The CyberWire Daily Podcast 2.24.20
Ep 1030 | 2.24.20
Reactions to allegations in Georgia’s October cyber incidents. Commodification of spamming kit. Satellite vulnerabilities. Election security. FISA reauthorization? Mr. Assange’s extradition. RSAC 2020.
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Dave Bittner: [00:00:00] Hi, everybody. It's Dave. We're happy to announce that our new subscription program, CyberWire Pro, will be available soon. For everyone who wants to stay on top of developments in cybersecurity, CyberWire Pro is an independent news service that keeps you informed without wasting your time. This new offer includes such valuable content as exclusive podcasts and newsletters, exclusive webcasts, thousands of expert interviews and much, much more. As always, you can rely on us to separate the signal from the noise. Sign up to be one of the first in the know about CyberWire Pro at thecyberwire.com/pro. That's thecyberwire.com/pro. Check it out. 

Dave Bittner: [00:00:45]  The EU condemns Russian cyberattacks on Georgia, and Russia says Russia didn't do it; it's all propaganda. Skids can buy scamming tools for less than $20. Satellite constellations offer an expanding attack surface. Amid continuing worries about U.S. election security, the question of Russian trolling or homegrown American vitriol arises in Nevada - the smart money's on the U.S. of A. FISA reauthorization is coming up. Mr. Assange's extradition. And hello from RSAC 2020. 

Dave Bittner: [00:01:23]  And now a word from our sponsor, ExtraHop, securing modern enterprises with network detection and response. Security teams today want to say yes to cloud adoption, just like they want to support enterprise IOT and edge computing. But the more complex your architecture, the less you can trust your perimeter to keep threats out. When attackers make it into your environment, you need to be the hunter, not the hunted. ExtraHop helps organizations like Home Depot and Credit Suisse detect threats up to 95% faster with the context they need to act immediately. Visit them at RSA for a full product demo of threat detection and response for cloud, multicloud and hybrid enterprises, or learn more add extrahop.com/cyber. That's extrahop.com/cyber. And we thank ExtraHop for sponsoring our show. 

Dave Bittner: [00:02:18]  Funding for this CyberWire podcast is made possible in part by McAfee, security fueled by insight. Intelligence lets you respond to your environment. Insights empower you to change it. Identify with machine learning, defend and correct with deep learning, anticipate with artificial intelligence. McAfee, the device-to-cloud cyber security company. Go to mcafee.com/insights.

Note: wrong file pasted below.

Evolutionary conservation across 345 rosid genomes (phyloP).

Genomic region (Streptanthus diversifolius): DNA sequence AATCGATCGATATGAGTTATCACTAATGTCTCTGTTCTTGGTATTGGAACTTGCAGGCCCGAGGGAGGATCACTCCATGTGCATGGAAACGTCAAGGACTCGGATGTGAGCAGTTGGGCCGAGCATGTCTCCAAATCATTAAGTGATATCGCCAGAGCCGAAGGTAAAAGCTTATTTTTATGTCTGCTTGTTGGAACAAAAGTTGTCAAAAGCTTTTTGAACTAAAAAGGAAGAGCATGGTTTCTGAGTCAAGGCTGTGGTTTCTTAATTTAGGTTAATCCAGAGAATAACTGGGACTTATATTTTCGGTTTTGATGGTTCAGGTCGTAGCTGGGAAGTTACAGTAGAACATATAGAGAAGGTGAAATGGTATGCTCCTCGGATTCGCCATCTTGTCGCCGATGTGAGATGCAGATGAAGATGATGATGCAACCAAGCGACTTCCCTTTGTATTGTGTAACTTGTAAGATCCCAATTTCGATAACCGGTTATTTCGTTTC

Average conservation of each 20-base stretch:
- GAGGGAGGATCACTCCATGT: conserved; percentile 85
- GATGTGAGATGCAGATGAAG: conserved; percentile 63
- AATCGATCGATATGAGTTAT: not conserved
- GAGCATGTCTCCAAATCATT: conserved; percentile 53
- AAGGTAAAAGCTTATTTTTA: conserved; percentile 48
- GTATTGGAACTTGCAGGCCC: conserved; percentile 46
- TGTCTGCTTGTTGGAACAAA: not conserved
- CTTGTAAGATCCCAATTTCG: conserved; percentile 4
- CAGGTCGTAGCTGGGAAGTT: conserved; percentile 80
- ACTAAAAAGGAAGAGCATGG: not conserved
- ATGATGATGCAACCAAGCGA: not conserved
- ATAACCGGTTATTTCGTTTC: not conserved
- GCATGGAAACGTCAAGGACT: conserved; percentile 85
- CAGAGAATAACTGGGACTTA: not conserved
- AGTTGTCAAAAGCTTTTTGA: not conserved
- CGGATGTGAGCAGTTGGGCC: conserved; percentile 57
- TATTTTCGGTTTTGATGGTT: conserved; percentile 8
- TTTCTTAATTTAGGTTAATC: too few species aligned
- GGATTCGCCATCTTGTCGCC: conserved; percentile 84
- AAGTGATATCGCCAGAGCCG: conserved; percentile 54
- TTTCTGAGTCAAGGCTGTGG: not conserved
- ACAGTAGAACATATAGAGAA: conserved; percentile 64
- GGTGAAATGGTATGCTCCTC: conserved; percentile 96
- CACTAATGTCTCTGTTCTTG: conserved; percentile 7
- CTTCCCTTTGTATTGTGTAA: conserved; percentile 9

Dave Bittner: [00:02:44]  Coming to you from Broadcast Alley at the RSA Conference in San Francisco, I'm Dave Bittner with your CyberWire summary for Monday, February 24, 2020. 

Dave Bittner: [00:02:55]  The European Union has joined international condemnation of last October's cyberattack on Georgian websites, according to Eurasia Review. High Representative of the European Union for Foreign Affairs and Security Policy Josep Borrell, the EU's top diplomat, on Friday said, quote, "Georgia was the victim of a targeted cyberattack causing damage to their social and economic infrastructure," end quote. Western intelligence services, notably those of the U.K. and the U.S., have attributed the influence campaign to Russia's GRU. Georgia's government has thanked the EU for the expression of solidarity. 

Dave Bittner: [00:03:33]  Russia's foreign ministry has denied any involvement in the attack and puts the whole matter down to a coordinated propaganda campaign run from Washington, London, Tbilisi and an unspecified elsewhere. The ministry goes on to deplore Georgia's decision to demonize Russia and just when relations between the two peoples were getting so mutual. But many observers still see Fancy Bear's paw prints all over the caucuses. Note on the apparent misuse of mutual - it's an old Russian trope for solidarity, good feeling and so on. 

Dave Bittner: [00:04:07]  The commodification of the spamming business continues apace. A Digital Shadow study suggests that minimally skilled criminals are able to enroll in online phishing tutorials for an average tuition of just under $25 and can buy the tools necessary to conduct phishing attacks for less than $20. Criminal masterminds are more myth than reality, but the dark web markets show the power of the black market, its ability to turn a couple of hackerweight of skids into functional Professor Moriarties.